Finance Act 2017 ("FA 2017") was signed into law by the Irish President on 25 December 2017. It introduces a number of important changes into Irish tax law. Two tax changes are particularly relevant for investors, executives and Irish corporates:
(a) new anti-avoidance legislation which could impact management buy-outs ("MBOs"), corporate restructurings and other exits; and
(b) a tax advantaged employee share option programme (the "KEEP" regime);
Anti-Avoidance Legislation - MBOs and Corporate Restructurings
The new anti-avoidance tax provisions in FA 2017 (which insert a new section 135(3A) into the Taxes Consolidation Act 1997 ("TCA")) imposes a charge to income tax rather than capital gains tax. This is of particular relevance to individuals within the scope of Irish tax and exposes certain selling shareholders to tax at higher rates. It removes their ability to benefit from capital gains tax reliefs, such as retirement relief and entrepreneurs relief.
Shareholders who are considering an MBO, share sale or corporate restructuring will need to consider the new provisions carefully.
These provisions apply to "close" companies, which make up the vast bulk of the non-listed Irish corporate sector. There are existing tax provisions designed to counteract arrangements which seek to treat reserves as capital gains (such as section 817 of the TCA). However the new provisions are potentially much broader and, significantly, have no statutory exemption for bona fide commercial transactions.
Impact on Share Sales
Section 135 (3A) applies where the purchaser of a company uses the assets of the target to fund the acquisition. It is relevant where:
(a) a shareholder in a company (Company A);
(b) enters into arrangements with another close company (Company B); and
(c) the arrangements involve a sale of shares in Company A in consideration for a payment for which is funded either directly or indirectly from the assets of Company A.
Revenue Guidance published in early January 2018 illustrates the impact:
“Barry and Bob run a bakery and own 100% of the shares of BB Bakery Limited (‘BBBL’) equally. The company has built up cash reserves over the years and has retained profits of €1,400,000. Bob wishes to exit the business and have BBBL buyout his shares. However, rather than have BBBL purchase his shares directly, where the buy-back would trigger an income tax charge for Bob, Barry arranges to set up a new company (‘NewCo’) to purchase the shares. NewCo purchases Bob’s shares for €700,000. The consideration in respect of the acquisition is left outstanding. BBBL subsequently pays a dividend of €700,000 to NewCo which NewCo uses to pay the deferred consideration to Bob.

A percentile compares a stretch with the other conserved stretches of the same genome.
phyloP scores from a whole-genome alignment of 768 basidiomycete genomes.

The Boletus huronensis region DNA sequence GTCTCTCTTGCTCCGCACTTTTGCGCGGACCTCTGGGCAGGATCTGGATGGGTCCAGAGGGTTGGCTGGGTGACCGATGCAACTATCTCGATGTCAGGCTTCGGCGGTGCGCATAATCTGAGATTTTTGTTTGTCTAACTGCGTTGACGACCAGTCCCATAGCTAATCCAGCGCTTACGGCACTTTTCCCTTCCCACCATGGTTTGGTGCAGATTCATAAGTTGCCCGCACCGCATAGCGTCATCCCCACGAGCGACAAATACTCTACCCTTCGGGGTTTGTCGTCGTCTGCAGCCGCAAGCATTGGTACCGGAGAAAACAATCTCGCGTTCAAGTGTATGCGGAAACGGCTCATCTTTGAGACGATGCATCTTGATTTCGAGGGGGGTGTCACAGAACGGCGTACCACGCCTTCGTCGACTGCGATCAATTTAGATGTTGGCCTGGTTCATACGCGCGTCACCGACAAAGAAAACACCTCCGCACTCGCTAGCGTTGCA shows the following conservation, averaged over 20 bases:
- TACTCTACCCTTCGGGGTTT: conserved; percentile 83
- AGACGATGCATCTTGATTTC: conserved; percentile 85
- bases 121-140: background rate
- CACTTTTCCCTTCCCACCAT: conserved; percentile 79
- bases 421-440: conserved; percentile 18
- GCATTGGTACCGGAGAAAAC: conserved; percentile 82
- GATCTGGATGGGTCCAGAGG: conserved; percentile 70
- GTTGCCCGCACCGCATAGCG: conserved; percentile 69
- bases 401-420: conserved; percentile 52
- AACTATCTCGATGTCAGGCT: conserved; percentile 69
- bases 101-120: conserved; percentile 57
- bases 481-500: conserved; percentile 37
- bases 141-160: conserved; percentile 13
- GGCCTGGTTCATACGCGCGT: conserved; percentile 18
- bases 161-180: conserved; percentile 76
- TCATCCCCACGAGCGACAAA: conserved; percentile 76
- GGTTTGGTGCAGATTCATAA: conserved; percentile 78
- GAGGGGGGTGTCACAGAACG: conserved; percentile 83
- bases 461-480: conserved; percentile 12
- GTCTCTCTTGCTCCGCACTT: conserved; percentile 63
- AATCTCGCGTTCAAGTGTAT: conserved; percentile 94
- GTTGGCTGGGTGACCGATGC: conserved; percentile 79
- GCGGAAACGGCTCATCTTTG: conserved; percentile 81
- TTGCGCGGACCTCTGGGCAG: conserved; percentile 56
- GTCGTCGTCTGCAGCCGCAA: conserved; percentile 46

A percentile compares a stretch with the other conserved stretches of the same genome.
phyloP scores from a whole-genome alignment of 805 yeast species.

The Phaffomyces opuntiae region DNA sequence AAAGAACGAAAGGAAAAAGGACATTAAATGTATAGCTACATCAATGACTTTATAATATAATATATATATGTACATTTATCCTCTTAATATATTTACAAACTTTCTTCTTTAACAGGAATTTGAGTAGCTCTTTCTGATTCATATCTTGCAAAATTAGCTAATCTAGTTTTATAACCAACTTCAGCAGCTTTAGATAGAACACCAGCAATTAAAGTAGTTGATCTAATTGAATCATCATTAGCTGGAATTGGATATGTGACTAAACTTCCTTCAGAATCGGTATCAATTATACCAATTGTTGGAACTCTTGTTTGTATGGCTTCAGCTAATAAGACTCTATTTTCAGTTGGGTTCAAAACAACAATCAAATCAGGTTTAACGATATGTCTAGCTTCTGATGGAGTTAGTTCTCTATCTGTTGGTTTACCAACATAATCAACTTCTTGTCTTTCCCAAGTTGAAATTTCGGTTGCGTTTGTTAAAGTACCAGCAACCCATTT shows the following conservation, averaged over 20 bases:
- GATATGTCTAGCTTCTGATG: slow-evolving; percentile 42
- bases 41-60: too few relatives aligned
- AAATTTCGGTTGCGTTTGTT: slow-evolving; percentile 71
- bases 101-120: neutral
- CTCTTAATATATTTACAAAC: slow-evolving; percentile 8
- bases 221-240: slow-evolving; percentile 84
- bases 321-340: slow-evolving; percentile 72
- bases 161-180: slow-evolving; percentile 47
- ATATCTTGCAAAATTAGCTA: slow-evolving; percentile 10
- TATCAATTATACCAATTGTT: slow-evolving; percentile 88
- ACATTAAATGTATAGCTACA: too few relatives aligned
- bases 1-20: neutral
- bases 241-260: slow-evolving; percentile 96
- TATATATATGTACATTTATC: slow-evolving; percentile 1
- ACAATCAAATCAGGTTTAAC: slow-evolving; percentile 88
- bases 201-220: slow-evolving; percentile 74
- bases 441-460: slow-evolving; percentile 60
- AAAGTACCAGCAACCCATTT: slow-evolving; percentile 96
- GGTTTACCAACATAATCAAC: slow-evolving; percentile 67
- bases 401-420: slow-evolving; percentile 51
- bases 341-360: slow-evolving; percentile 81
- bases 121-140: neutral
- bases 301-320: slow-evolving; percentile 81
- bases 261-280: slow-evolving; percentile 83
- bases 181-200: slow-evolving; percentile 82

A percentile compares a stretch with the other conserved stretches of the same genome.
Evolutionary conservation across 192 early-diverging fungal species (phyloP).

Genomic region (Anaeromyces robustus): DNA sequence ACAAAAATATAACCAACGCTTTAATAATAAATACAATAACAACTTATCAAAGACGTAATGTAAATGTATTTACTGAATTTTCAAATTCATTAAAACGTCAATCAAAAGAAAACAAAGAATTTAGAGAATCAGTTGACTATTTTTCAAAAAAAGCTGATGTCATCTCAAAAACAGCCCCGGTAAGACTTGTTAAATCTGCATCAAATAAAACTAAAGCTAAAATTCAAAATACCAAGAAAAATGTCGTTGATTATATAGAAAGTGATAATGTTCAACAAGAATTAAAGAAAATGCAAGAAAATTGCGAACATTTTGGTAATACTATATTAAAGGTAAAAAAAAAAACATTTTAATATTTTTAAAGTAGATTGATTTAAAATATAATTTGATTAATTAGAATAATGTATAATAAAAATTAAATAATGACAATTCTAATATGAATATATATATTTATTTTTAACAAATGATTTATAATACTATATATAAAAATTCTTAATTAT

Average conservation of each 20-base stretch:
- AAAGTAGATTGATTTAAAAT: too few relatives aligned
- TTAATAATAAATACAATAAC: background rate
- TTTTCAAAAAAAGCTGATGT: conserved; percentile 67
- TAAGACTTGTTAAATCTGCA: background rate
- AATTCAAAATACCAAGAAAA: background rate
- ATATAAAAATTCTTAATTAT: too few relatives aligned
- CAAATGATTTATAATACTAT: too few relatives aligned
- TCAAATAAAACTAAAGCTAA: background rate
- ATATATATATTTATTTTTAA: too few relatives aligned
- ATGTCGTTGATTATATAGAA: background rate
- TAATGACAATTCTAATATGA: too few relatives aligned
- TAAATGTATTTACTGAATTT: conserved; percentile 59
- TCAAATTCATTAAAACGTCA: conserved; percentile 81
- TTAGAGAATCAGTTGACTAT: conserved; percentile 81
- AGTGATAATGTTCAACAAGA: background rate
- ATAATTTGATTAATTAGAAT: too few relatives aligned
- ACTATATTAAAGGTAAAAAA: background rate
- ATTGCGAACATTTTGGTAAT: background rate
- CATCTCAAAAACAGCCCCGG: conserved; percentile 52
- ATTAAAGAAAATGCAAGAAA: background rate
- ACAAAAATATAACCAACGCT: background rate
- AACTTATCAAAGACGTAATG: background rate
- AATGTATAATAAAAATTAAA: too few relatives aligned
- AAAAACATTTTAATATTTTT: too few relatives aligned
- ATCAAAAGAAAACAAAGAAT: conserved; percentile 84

The provisions of section 135(3A) TCA apply to treat the payment of €700,000 to Bob as a distribution made by BBBL to Bob on which Bob is subject to income tax. Barry has entered into an arrangement to secure the payment of consideration to Bob from the assets of BBBL and the assets of BBBL have been depleted by €700,000. Previously Bob may also have sought to claim retirement relief in relation to the €700,000 payment received.
It should be noted that had Barry sourced the payment from his own resources then Bob would have been subject to CGT on the disposal of his shares.” Given the differing tax rates and reliefs applying to capital and income, the application of the legislation could lead to a significantly higher effective tax rate. The application of dividend withholding tax must also be considered.
Impact on MBOs
In a typical MBO structure, the acquirer will borrow to acquire an entity and seek to repay the debt through dividends from the target. In those circumstances, the sellers could be exposed to income tax treatment. Both the Government and the Irish Revenue Commissioners ("Revenue") have stated that "bona fide" MBOs will not be impacted. Revenue guidance states that they will generally apply a main purpose test in determining whether a shareholder has entered into an arrangement to secure the payment of consideration from the assets of the target.
The presence of a tax avoidance motive will not determine whether the provisions apply. The sole question is whether there is an arrangement resulting in the target funding the consideration payment. As the legislation does not contain any exemption for genuine commercial arrangements, taxpayers must review the Revenue guidance and seek to identify a "safe-harbour". Reliance on Revenue guidance is inherently problematic as it is not specific to a taxpayer and can be changed or withdrawn.
The guidance indicates that a shareholder with only a peripheral involvement in the structuring of the purchaser's funding arrangements should not be impacted. In particular two statements appear relevant:
"…a bona fide MBO may involve the provision of financing out of the assets of the target company, the provisions of section 135(3A) TCA will not apply unless the member has engaged in an arrangement to ensure that the consideration is met from the assets of the company."; and
"the provision only has application where a member [i.e. the shareholder] is party as to how the payment is to be made".
While this is helpful, frequently the target company and its shareholders will be involved in taking action prior to completion to assist with the purchaser's funding arrangements. In cases involving financial assistance, such as a post-sale dividend from the target, the shareholders in the target may have to pass a resolution approving the financial assistance.